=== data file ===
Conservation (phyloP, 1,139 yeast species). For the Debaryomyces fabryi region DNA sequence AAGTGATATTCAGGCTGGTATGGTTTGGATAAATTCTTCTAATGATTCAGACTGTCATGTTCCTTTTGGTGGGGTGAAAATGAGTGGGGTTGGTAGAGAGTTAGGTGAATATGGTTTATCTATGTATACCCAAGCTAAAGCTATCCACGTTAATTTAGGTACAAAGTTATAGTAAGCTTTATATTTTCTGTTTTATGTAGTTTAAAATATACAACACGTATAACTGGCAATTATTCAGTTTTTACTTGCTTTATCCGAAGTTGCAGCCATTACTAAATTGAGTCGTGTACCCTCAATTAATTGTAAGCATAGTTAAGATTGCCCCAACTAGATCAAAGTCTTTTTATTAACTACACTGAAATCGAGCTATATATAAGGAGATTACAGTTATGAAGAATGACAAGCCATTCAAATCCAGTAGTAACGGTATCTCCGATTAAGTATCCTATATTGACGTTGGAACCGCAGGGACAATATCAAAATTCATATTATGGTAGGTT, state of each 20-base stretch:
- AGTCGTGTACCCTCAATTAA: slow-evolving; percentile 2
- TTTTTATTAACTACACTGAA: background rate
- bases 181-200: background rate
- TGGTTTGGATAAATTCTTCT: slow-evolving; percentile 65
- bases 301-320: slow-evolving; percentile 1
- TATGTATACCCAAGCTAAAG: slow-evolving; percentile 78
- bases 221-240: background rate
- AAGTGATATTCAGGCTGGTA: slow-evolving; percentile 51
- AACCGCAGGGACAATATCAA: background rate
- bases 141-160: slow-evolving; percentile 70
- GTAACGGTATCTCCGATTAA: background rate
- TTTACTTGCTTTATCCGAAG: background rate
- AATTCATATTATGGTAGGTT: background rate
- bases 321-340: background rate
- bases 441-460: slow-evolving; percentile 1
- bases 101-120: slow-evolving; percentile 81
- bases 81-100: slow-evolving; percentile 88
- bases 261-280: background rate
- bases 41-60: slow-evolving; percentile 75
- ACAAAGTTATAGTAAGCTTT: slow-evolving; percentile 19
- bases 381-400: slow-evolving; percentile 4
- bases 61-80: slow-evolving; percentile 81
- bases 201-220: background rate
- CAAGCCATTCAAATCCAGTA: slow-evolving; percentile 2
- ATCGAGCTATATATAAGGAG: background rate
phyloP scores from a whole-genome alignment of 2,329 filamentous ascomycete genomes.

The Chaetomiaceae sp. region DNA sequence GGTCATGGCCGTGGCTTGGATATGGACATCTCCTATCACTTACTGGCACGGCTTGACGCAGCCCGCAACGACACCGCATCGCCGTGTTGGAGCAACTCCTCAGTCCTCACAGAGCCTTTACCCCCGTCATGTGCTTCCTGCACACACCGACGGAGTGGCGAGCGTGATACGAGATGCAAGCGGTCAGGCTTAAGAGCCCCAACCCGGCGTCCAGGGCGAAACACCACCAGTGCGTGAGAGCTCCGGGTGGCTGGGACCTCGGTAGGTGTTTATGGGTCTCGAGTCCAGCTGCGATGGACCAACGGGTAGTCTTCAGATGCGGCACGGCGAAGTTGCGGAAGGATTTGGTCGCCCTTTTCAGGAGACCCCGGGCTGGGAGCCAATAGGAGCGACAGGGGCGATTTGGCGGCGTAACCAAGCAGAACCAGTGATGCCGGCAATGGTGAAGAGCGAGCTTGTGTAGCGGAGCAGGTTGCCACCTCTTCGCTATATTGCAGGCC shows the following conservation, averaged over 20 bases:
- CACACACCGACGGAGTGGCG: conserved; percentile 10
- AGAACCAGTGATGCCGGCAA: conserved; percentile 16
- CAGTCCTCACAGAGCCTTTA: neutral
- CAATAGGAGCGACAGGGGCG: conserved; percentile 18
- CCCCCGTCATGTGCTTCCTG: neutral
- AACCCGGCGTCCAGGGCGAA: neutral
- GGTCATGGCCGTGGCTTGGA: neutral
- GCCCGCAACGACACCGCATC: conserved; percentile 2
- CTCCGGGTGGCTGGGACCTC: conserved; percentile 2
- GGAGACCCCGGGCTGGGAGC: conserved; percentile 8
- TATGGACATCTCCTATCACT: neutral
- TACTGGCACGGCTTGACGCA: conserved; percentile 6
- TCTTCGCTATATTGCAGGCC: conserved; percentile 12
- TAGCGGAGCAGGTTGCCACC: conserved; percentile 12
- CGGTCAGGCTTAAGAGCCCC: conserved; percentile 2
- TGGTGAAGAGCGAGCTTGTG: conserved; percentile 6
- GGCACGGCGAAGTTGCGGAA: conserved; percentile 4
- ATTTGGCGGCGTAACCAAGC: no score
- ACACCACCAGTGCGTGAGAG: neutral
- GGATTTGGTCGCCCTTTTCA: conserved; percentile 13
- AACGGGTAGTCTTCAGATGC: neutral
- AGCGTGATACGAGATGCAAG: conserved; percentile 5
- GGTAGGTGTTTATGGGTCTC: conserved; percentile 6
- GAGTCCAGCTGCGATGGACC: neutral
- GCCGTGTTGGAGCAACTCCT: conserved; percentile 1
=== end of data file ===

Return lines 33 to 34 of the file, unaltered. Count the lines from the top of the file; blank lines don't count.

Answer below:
- CCCCCGTCATGTGCTTCCTG: neutral
- AACCCGGCGTCCAGGGCGAA: neutral